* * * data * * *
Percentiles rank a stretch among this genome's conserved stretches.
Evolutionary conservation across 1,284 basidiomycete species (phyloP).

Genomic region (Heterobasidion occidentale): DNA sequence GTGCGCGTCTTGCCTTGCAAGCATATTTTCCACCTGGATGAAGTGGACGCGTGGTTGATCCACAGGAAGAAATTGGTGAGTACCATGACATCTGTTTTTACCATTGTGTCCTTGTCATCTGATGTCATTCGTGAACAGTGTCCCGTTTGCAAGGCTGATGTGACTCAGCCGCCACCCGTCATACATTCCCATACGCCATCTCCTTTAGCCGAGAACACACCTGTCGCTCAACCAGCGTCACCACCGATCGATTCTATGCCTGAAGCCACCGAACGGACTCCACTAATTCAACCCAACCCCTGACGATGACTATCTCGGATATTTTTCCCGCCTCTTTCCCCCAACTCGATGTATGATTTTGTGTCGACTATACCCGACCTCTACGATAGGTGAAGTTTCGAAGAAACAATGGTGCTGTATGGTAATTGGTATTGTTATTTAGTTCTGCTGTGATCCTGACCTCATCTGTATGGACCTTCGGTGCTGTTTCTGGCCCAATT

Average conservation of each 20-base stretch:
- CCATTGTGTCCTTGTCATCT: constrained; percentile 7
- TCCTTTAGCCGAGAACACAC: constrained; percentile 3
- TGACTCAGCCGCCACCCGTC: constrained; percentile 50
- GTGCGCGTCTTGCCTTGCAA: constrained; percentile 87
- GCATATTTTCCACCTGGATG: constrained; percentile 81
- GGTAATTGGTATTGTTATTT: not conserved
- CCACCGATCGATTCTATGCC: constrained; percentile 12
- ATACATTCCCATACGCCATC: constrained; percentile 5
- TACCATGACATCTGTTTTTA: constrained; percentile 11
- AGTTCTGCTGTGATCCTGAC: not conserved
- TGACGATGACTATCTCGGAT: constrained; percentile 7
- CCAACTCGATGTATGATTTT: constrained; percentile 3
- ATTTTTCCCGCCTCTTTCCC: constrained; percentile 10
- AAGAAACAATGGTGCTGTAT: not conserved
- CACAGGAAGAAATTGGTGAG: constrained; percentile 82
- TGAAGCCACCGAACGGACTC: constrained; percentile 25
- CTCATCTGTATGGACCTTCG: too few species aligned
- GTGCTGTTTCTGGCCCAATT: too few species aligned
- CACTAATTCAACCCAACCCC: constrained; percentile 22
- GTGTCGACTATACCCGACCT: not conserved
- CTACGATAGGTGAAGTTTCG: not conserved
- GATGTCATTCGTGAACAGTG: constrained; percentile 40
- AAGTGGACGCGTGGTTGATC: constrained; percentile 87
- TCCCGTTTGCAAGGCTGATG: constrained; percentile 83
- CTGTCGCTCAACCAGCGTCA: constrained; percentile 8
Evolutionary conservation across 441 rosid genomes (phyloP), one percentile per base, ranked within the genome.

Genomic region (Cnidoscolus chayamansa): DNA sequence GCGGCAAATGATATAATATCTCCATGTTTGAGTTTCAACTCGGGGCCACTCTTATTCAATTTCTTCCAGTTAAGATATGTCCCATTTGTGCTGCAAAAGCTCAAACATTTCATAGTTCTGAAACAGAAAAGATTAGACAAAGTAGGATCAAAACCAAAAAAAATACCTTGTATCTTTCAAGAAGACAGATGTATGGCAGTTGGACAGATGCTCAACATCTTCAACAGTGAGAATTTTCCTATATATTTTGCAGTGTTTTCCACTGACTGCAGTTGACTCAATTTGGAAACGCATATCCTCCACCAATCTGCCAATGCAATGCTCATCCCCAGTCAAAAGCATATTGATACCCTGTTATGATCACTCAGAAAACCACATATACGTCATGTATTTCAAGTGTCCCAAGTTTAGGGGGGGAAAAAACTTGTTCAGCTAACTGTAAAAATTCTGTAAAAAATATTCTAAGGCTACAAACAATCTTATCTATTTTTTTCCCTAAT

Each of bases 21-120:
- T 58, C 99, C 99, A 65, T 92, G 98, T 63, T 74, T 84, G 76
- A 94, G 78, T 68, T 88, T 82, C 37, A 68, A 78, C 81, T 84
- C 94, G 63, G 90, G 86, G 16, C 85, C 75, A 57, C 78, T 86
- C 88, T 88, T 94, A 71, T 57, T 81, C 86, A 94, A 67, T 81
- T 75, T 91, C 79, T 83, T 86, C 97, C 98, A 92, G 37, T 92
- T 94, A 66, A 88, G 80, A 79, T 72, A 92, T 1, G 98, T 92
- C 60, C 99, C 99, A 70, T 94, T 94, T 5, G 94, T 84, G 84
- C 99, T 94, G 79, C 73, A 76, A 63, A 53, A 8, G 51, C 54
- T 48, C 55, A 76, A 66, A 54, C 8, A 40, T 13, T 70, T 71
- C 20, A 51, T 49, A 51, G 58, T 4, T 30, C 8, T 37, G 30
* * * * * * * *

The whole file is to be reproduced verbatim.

Percentiles rank a stretch among this genome's conserved stretches.
Evolutionary conservation across 1,284 basidiomycete species (phyloP).

Genomic region (Heterobasidion occidentale): DNA sequence GTGCGCGTCTTGCCTTGCAAGCATATTTTCCACCTGGATGAAGTGGACGCGTGGTTGATCCACAGGAAGAAATTGGTGAGTACCATGACATCTGTTTTTACCATTGTGTCCTTGTCATCTGATGTCATTCGTGAACAGTGTCCCGTTTGCAAGGCTGATGTGACTCAGCCGCCACCCGTCATACATTCCCATACGCCATCTCCTTTAGCCGAGAACACACCTGTCGCTCAACCAGCGTCACCACCGATCGATTCTATGCCTGAAGCCACCGAACGGACTCCACTAATTCAACCCAACCCCTGACGATGACTATCTCGGATATTTTTCCCGCCTCTTTCCCCCAACTCGATGTATGATTTTGTGTCGACTATACCCGACCTCTACGATAGGTGAAGTTTCGAAGAAACAATGGTGCTGTATGGTAATTGGTATTGTTATTTAGTTCTGCTGTGATCCTGACCTCATCTGTATGGACCTTCGGTGCTGTTTCTGGCCCAATT

Average conservation of each 20-base stretch:
- CCATTGTGTCCTTGTCATCT: constrained; percentile 7
- TCCTTTAGCCGAGAACACAC: constrained; percentile 3
- TGACTCAGCCGCCACCCGTC: constrained; percentile 50
- GTGCGCGTCTTGCCTTGCAA: constrained; percentile 87
- GCATATTTTCCACCTGGATG: constrained; percentile 81
- GGTAATTGGTATTGTTATTT: not conserved
- CCACCGATCGATTCTATGCC: constrained; percentile 12
- ATACATTCCCATACGCCATC: constrained; percentile 5
- TACCATGACATCTGTTTTTA: constrained; percentile 11
- AGTTCTGCTGTGATCCTGAC: not conserved
- TGACGATGACTATCTCGGAT: constrained; percentile 7
- CCAACTCGATGTATGATTTT: constrained; percentile 3
- ATTTTTCCCGCCTCTTTCCC: constrained; percentile 10
- AAGAAACAATGGTGCTGTAT: not conserved
- CACAGGAAGAAATTGGTGAG: constrained; percentile 82
- TGAAGCCACCGAACGGACTC: constrained; percentile 25
- CTCATCTGTATGGACCTTCG: too few species aligned
- GTGCTGTTTCTGGCCCAATT: too few species aligned
- CACTAATTCAACCCAACCCC: constrained; percentile 22
- GTGTCGACTATACCCGACCT: not conserved
- CTACGATAGGTGAAGTTTCG: not conserved
- GATGTCATTCGTGAACAGTG: constrained; percentile 40
- AAGTGGACGCGTGGTTGATC: constrained; percentile 87
- TCCCGTTTGCAAGGCTGATG: constrained; percentile 83
- CTGTCGCTCAACCAGCGTCA: constrained; percentile 8
Evolutionary conservation across 441 rosid genomes (phyloP), one percentile per base, ranked within the genome.

Genomic region (Cnidoscolus chayamansa): DNA sequence GCGGCAAATGATATAATATCTCCATGTTTGAGTTTCAACTCGGGGCCACTCTTATTCAATTTCTTCCAGTTAAGATATGTCCCATTTGTGCTGCAAAAGCTCAAACATTTCATAGTTCTGAAACAGAAAAGATTAGACAAAGTAGGATCAAAACCAAAAAAAATACCTTGTATCTTTCAAGAAGACAGATGTATGGCAGTTGGACAGATGCTCAACATCTTCAACAGTGAGAATTTTCCTATATATTTTGCAGTGTTTTCCACTGACTGCAGTTGACTCAATTTGGAAACGCATATCCTCCACCAATCTGCCAATGCAATGCTCATCCCCAGTCAAAAGCATATTGATACCCTGTTATGATCACTCAGAAAACCACATATACGTCATGTATTTCAAGTGTCCCAAGTTTAGGGGGGGAAAAAACTTGTTCAGCTAACTGTAAAAATTCTGTAAAAAATATTCTAAGGCTACAAACAATCTTATCTATTTTTTTCCCTAAT

Each of bases 21-120:
- T 58, C 99, C 99, A 65, T 92, G 98, T 63, T 74, T 84, G 76
- A 94, G 78, T 68, T 88, T 82, C 37, A 68, A 78, C 81, T 84
- C 94, G 63, G 90, G 86, G 16, C 85, C 75, A 57, C 78, T 86
- C 88, T 88, T 94, A 71, T 57, T 81, C 86, A 94, A 67, T 81
- T 75, T 91, C 79, T 83, T 86, C 97, C 98, A 92, G 37, T 92
- T 94, A 66, A 88, G 80, A 79, T 72, A 92, T 1, G 98, T 92
- C 60, C 99, C 99, A 70, T 94, T 94, T 5, G 94, T 84, G 84
- C 99, T 94, G 79, C 73, A 76, A 63, A 53, A 8, G 51, C 54
- T 48, C 55, A 76, A 66, A 54, C 8, A 40, T 13, T 70, T 71
- C 20, A 51, T 49, A 51, G 58, T 4, T 30, C 8, T 37, G 30